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W2052 Bed Legs showing Bes and Taweret

W2052aSir Henry Wellcome purchased these two bed legs in 1906 from the collection of Robert de Rustafjaell.[i] They are made of wood, coated with plaster and painted. Both depict snakes. Their similarity suggests that both come from the same item of furniture. One shows Bes, frontal, but the area where the head should be is damaged, and the other shows a standing hippopotamus, sideways on and without a headdress. The hippo may have traces of a crocodile on her back though it is difficult to be sure. The hippopotamus leg measures 23.7cm high and the Bes bed leg 24.2cm.  One is marked in blue pencil ‘Akhmim’ suggesting that it came from this area.[ii]



Date of manufacture is unknown, though the link between Bes and the hippopotamus daemon began in the Middle Kingdom when both appear on Middle Kingdom wands and on the Abydos birth brick (pp. 00–00). The style is consistent with bed legs of the Ramesside Period.[iii] There are also traces of both Bes and a hippopotamus deity on a Thirteenth Dynasty box (1795–c.1725 B.C.).[iv] New Kingdom depictions of the pair in association with beds feature on divine birth scenes of Hatshepsut at Deir el-Bahri and Amenhotep III at Luxor.[v] There are also examples on New Kingdom ostraca.[vi] I know of no examples of both together on actual beds, though they do appear together on chairs of the king’s daughter, Satamun c. 1375 B.C.[vii]  From about 1750 B.C. onwards, Bes and hippopotami occur together on headrests.[viii] In all New Kingdom and later examples where the two are together, the hippopotamus is unnamed and without a distinguishing headdress.

The Egypt Centre’s bed legs, like many, are in the shape of lion legs. Just as the lion was symbolically associated with the rebirth of the sun, a lion-shaped bed induced refreshed awakening from sleep. To protect themselves from night-time threats, the Egyptian invoked deities such as Bes and the hippopotamus. The night-time link may suggest that Ipet would have been particularly appropriate, however, headrests, also concerned with night-time protection, are solar. Their shape, together with the head of the sleeper, represented the sun rising in the horizon.[ix]

Alternatively, these legs could be from a purely funerary bed, of which there are several known examples. On stela lion beds are shown supporting the body of the deceased. Bes amulets and headrests decorated with Bes figures are found in tombs from the New Kingdom, though it is not always clear if these were once used in life or made especially for the tomb.  There is evidence for a strong funerary role for Bes in the Late Period and by the Ptolemaic Period he was known as a protector of the dead.[x]  Ipet’s funerary associations are well known from the Pyramid Texts, where she protects and suckles the reborn king, just as Taweret was later to do for Horemheb.[xi] Ipet was particularly connected with the revival of Osiris in the night-sky and thus rebirth, while Taweret was associated with birth, and thus rebirth.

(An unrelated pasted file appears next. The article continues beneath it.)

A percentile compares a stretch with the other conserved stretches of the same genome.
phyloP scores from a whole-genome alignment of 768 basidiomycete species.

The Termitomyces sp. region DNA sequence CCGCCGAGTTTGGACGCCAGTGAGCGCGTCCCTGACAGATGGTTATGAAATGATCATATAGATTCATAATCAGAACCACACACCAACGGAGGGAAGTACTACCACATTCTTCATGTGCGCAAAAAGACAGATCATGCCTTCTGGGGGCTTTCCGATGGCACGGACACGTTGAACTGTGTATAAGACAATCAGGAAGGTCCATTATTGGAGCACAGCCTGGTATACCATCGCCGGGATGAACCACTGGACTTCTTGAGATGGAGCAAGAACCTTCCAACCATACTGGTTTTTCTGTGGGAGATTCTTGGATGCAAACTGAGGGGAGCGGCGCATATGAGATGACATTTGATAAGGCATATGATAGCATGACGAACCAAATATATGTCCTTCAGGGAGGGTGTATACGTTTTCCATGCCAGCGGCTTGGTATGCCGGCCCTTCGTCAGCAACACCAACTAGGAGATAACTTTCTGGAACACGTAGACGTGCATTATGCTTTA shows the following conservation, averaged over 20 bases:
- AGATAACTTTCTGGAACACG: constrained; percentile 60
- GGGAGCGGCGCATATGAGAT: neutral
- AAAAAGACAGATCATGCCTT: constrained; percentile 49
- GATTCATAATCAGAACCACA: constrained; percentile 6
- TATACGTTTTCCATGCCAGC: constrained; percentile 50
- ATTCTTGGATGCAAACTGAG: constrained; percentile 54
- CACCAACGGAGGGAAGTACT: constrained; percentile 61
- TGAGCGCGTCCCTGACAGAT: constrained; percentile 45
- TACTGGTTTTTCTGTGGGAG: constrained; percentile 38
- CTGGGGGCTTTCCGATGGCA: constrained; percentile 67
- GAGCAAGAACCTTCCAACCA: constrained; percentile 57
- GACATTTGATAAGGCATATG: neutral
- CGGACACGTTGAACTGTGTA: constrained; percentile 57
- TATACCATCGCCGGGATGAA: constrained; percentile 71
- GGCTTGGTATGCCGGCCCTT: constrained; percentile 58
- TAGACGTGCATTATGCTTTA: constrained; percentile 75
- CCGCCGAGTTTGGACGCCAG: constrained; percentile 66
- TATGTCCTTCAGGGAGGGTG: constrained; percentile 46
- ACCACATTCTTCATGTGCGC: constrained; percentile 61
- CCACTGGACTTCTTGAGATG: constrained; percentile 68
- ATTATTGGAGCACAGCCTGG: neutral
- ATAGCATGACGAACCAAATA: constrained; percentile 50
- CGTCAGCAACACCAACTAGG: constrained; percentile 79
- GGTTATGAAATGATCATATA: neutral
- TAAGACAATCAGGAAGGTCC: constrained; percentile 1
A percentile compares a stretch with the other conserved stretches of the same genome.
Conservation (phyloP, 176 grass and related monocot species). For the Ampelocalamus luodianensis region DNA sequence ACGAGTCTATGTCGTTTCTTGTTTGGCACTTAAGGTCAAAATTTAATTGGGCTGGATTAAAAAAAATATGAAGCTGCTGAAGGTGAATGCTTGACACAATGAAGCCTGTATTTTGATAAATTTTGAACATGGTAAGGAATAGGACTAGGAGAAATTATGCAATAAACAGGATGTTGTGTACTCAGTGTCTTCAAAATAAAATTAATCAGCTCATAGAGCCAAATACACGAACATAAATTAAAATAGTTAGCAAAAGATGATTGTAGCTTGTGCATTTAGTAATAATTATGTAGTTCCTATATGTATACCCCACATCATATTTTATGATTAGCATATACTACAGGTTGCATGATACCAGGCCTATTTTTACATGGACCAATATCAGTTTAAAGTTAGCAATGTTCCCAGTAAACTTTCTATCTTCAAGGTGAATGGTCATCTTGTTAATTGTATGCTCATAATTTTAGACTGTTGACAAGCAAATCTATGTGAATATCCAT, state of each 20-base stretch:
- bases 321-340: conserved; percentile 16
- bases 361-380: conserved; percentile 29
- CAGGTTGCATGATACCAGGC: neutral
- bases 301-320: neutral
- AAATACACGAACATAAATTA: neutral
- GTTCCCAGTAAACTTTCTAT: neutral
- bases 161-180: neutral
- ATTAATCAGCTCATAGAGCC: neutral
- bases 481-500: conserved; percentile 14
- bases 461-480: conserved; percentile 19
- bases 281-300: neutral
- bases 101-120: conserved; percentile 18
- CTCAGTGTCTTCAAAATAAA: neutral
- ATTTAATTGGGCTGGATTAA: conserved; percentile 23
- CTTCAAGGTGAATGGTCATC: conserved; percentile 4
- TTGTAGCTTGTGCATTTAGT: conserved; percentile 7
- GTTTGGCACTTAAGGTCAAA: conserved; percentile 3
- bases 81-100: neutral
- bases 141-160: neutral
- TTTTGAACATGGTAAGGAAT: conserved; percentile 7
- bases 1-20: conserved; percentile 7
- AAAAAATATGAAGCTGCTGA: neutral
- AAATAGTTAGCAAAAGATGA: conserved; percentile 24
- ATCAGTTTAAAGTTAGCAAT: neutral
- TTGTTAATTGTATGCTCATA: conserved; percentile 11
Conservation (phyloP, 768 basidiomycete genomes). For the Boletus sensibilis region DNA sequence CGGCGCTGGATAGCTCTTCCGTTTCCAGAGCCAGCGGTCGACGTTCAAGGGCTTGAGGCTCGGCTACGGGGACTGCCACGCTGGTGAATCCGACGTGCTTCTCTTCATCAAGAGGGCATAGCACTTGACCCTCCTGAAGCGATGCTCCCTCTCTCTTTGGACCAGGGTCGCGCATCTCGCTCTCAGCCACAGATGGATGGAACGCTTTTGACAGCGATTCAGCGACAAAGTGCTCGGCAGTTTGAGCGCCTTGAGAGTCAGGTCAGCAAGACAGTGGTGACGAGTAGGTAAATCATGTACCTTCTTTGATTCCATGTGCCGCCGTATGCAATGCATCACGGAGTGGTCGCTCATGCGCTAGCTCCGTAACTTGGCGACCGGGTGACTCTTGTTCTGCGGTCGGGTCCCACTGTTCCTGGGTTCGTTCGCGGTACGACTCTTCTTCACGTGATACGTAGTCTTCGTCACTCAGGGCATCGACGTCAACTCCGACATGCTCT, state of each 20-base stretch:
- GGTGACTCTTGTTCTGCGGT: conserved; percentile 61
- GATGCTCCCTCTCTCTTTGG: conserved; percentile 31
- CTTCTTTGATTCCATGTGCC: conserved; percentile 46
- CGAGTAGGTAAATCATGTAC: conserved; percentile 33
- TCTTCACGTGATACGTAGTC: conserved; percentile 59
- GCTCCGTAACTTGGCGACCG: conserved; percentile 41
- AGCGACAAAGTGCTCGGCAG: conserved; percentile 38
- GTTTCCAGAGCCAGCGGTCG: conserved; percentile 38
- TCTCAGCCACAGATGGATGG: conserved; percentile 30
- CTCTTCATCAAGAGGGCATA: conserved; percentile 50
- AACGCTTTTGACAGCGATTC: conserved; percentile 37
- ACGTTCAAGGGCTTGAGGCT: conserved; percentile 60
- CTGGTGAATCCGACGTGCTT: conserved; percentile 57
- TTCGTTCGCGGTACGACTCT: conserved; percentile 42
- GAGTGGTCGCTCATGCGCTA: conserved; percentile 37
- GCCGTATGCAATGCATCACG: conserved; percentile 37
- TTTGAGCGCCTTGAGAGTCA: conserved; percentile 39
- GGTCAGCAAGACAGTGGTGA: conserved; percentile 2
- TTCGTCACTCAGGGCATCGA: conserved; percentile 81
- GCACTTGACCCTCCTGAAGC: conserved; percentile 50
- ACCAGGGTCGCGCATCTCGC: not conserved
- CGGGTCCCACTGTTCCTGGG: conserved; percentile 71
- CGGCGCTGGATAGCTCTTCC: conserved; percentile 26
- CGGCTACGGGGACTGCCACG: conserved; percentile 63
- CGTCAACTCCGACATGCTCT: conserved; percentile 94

Possibly, these legs may be part of a ‘woman’s bed’ for giving birth and/or resting shortly after birth. Bes, Taweret and snakes, as shown on the Egypt Centre bed legs, were all associated with birth. At New Kingdom Deir el-Medina, decorated (painted?) ‘women’s beds’ appear to have been purchased along with birth amulets.[xii]

Unfortunately, we don’t know what such beds were like. Ostraca usually show nursing women seated on stools though there is at least one depiction of a bed.[xiii] There is often convolvulus in the background and sometimes snakes are depicted.[xiv] Women may be shown having their hair done and a mirror may be evident. Similar scenes appear in the front rooms of some houses at Deir el-Medina. These scenes might indicate some special area for birth or post-parturition recuperation, ‘birth arbours’ or ‘maternity bowers’.[xv] There are also model clay beds showing women, sometimes with a child.[xvi] On the clay models, the bed legs may take the form of Bes. As with the ‘birth arbour’ scenes, snakes are shown. However, only one complete full-size bed exists which depicts snakes; it is from the tomb of Iyneferti and her husband Sennedjem (TT 1). Here two snakes are shown painted on the bed frame, one on each side. The snake is presumably protective. While cobras were said to protect the sleeping, the snakes depicted with birth scenes and on these bed legs, and on the TT 1 bed do not appear to have cobra hoods.[xvii]  On the birth arbour scenes the snake has been identified as a protective fertility snake by Brunner-Traut.[xviii]